One company taking a gamble on this is Vancouver based start-up Wize Monkey, which is preparing to launch its first organic coffee leaf teas next spring.
The first product will be loose coffee leaf tea, followed by tea bags and ready-to drink beverages, which founders Max Rivest (CEO) and Arnaud Petitvallet (COO) hope will offer consumers something novel and refreshing, and create a more sustainable livelihood for coffee growers in Nicaragua and other growing regions.
It’s got the body and full flavor of black tea without the bitterness
But what does it taste like?
Earthy, slightly sweet, and not as bitter as regular green or black tea, said Rivest, who is well aware that the novelty factor, impressive ORAC scores (see below) and an appealing origins story in the ‘about us’ section of his website won’t count for anything if the tea tastes lousy.
“It’s got the body and full flavor of black tea without the bitterness; it’s totally unique, and very low in tannins,” he told FoodNavigator-USA.
“It has a clean and smooth flavor that’s hard to describe, almost like eucalyptus, although if you were to grow the same Arabica coffee plants in different soil at a different elevation 50 kilometers away from where we source ours from it would taste different.
“Right now we’re working with a very experienced grower in northern Nicaragua called Armando, but if this takes off, we could branch out to other regions in Nicaragua or maybe Panama or Costa Rica.”
As for its profile, he said, the tea from leaves grown on Armando’s land has far less caffeine than coffee and black tea and a higher ORAC score than leading green teas and Rooibos teas on the market.
Indeed, a 2012 paper analyzing the profile of leaves from 23 coffee plant species native to Africa or Madagascar which found that they contained a phytonutrient found in mangos (click HERE) is one of the things that sparked his interest in the first place, said Rivest, who first started thinking about coffee leaf tea during a grad school assignment in January 2013 at the KEDGE Business School in France, where he and Petitvallet were completing their studies.
He couldn’t believe how great it tasted
But if coffee leaf tea is so awesome [a word its 20-something founders are very fond of], why aren’t we all drinking the stuff already?
Well some people are, notes Rivest, who points out that coffee leaf tea has been consumed in the Harar province of Ethiopia for 200+ years, while the Sumatrans are also partial to it. But for the most part, growers have been so focused on coffee beans that until recently, they have kind of ignored everything else, he said.
Indeed, Wize Monkey’s Nicaraguan partner Armando had never even tried making tea from his coffee leaves - despite his 16 years in the industry - before Rivest and Petitvallet started grilling him about it on a trip to Nicaragua in summer 2013.
“We picked some of his leaves, dried and milled them and made some tea and he couldn’t believe how great it tasted,” said Rivest, who is mid-way through a fund-raising drive on Kickstarter (click HERE), but is also talking to some private investors about securing additional funding.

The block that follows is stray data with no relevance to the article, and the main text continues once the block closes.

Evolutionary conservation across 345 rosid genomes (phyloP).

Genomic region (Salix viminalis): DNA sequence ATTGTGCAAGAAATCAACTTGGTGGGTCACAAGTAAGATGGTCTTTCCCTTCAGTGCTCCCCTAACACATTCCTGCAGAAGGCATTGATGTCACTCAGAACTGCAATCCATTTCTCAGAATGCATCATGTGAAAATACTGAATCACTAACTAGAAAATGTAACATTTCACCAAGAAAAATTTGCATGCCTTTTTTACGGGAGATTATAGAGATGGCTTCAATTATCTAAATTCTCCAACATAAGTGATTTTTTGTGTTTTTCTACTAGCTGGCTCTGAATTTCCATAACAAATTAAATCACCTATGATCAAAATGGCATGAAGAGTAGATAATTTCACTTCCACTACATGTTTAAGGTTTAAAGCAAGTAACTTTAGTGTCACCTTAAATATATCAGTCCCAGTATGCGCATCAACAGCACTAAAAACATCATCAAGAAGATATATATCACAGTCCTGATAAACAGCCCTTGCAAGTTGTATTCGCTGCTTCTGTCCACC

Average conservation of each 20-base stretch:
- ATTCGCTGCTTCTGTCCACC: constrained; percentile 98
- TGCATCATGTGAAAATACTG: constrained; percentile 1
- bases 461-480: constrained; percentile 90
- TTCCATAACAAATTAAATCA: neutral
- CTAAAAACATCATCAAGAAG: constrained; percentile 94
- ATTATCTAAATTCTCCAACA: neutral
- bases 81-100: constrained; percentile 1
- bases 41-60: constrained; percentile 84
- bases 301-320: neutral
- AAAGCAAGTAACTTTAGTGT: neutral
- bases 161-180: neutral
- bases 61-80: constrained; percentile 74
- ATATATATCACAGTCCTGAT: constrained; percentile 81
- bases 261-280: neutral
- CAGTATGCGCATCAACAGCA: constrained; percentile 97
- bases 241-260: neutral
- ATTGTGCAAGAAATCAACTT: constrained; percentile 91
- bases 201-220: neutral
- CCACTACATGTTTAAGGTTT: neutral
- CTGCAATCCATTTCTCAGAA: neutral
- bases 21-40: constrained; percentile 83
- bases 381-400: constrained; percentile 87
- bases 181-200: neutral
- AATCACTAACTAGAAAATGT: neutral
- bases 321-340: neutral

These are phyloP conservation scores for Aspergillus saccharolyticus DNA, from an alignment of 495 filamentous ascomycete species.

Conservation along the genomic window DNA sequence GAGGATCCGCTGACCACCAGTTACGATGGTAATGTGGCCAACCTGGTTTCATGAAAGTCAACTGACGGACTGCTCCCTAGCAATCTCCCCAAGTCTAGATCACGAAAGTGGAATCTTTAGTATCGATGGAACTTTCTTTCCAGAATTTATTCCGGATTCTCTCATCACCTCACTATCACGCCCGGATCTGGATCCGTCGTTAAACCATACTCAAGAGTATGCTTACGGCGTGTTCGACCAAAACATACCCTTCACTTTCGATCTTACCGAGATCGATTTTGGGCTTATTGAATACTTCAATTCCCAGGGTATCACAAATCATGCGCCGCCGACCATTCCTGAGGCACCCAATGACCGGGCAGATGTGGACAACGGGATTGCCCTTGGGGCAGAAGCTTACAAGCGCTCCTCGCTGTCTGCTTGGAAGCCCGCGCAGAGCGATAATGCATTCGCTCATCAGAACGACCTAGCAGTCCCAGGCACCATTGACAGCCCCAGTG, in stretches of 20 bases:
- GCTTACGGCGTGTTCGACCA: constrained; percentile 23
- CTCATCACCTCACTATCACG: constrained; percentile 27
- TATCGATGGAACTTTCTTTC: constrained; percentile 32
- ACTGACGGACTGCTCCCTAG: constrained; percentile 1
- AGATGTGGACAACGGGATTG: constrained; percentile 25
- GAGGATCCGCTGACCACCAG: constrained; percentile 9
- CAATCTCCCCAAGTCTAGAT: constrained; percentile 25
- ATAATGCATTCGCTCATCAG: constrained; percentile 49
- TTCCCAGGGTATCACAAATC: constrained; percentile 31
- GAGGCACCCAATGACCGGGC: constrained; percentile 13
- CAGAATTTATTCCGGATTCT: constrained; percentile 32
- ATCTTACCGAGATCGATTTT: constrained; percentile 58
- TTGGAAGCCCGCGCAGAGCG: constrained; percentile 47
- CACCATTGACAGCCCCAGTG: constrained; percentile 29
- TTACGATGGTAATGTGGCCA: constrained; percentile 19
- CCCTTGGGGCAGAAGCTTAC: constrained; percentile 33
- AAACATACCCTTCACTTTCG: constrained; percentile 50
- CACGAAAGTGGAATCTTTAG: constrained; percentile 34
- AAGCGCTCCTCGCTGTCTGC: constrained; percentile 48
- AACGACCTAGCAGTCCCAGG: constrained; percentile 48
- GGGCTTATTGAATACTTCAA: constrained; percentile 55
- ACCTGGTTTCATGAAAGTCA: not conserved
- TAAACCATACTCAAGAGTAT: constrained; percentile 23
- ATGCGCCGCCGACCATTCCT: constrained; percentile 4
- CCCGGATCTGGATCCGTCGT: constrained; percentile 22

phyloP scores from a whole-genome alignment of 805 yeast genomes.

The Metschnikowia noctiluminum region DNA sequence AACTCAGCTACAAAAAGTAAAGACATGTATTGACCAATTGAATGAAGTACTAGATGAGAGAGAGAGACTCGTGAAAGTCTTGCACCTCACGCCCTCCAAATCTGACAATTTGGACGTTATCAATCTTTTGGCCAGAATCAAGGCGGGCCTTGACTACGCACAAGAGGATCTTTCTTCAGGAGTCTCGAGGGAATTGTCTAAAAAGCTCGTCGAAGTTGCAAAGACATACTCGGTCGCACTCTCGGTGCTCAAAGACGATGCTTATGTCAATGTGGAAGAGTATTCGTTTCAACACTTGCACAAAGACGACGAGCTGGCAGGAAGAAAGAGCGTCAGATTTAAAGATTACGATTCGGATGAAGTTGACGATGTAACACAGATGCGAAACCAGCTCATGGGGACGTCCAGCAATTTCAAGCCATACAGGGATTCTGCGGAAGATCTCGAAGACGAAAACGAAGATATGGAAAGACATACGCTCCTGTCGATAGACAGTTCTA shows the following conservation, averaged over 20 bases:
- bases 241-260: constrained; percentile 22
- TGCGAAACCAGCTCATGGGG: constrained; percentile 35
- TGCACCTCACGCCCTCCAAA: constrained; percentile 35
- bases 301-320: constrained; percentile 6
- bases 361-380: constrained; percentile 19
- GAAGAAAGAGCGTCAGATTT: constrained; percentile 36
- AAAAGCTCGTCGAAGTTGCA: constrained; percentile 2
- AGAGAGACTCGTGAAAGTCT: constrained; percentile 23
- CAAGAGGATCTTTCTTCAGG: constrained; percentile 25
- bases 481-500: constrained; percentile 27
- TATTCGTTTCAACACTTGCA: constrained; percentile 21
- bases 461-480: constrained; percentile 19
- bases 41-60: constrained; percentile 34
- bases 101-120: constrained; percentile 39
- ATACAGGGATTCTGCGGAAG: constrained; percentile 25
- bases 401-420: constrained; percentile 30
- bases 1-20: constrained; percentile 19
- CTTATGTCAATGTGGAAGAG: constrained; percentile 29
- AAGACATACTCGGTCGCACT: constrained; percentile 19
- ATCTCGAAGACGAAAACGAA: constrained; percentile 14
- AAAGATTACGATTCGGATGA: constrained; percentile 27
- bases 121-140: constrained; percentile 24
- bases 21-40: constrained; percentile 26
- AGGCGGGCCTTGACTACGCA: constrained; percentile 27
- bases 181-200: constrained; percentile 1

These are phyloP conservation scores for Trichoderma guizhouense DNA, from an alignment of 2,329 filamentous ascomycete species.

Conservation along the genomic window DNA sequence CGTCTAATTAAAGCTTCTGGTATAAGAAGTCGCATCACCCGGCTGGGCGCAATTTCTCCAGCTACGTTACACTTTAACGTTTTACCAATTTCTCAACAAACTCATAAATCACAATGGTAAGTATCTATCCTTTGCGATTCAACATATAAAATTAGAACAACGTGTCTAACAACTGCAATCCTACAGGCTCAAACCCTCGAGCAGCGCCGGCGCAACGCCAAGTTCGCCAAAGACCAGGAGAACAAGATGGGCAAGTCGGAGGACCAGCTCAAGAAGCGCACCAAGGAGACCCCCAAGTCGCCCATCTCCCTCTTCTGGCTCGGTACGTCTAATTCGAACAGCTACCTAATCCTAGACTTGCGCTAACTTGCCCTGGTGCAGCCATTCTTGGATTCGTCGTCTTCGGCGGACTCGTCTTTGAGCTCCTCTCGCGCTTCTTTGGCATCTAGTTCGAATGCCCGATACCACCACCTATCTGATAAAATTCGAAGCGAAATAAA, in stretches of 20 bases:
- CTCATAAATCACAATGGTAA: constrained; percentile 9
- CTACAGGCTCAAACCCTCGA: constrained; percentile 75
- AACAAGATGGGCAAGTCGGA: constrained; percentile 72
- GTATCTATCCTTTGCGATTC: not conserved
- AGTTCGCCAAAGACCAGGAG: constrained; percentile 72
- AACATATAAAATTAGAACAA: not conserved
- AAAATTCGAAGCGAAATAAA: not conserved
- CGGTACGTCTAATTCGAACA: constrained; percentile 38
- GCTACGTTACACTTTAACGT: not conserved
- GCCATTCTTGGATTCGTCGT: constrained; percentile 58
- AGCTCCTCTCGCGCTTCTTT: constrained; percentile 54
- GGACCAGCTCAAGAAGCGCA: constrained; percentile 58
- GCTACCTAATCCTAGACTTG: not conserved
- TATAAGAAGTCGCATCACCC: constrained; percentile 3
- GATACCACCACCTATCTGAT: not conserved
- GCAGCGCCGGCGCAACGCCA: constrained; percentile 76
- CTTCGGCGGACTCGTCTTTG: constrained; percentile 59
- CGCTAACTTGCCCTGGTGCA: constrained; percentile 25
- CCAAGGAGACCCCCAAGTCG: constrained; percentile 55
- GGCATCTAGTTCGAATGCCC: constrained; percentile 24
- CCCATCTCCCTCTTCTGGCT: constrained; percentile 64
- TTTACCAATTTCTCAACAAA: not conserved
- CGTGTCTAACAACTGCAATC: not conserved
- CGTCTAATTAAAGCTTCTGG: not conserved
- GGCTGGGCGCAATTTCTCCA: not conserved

It’s a second source of income
But why would coffee growers switch to making tea?
“We’re not asking them to - at least not in the short term,” said Rivest. “It’s just a second source of income and help make ends meet, and is more a case of devoting a bit of extra land to growing coffee for tea, although obviously if it really takes off, that could change.
“Maybe in five years’ time, things could look very different, though. If you could make more profit from your land from cultivating coffee for tea than for coffee, then why wouldn’t you switch?”
But right now, why would farmers even consider growing any coffee for its leaves rather than the beans?
“The problem is that coffee beans are only harvested from around December to March or early April, so farmers can only make an income for three to four months of the year,” said Rivest, who says many Nicaraguan coffee farmers have been struggling to make a living in recent years.
“Coffee leaves can generate income all year around. Harvesting the leaves is also less resource intensive. Harvesting coffee beans requires a lot of land, water, labor and equipment, whereas with the tea, you just pluck the leaves, wash them and dry them and we then transport them in bulk to Vancouver to be milled into tea and packaged for sale here. Armando will be ready to harvest in March 2015, so we will have product available in the spring.”
But can’t you harvest the same plants for their beans and leaves and score a double whammy? Not really, he said. “You need dedicated production.”
So who is going to buy coffee leaf tea?
Wize Monkey’s target audience is tea drinkers interested in ethical and social ventures and willing to spend more for something that aligns with their beliefs that lean towards organic products and lead a healthy lifestyle, said Rivest.
And given the growth in tea consumption in recent years, it’s a bigger audience than you might think, he observed (click HERE).
The initial route to market will be the internet, but Wize Monkey will also target specialist and organic retailers and tea shops and explore private label opportunities, said Rivest, who has secured the regulatory thumbs up to import the leaves into Canada and conducting toxicology studies, pesticide residue studies and heavy metals analysis.
“Anything new is a risk, but when people taste the product, whether it’s a potential investor or a consumer at sampling events we’ve done, they are just blown away. We’ve already had inquiries from people interested in private label and now that we’ve started to get some publicity, retailers are asking us when the product will be available, so we think that the market is ready.”
Click HERE to read more about Wize Monkey.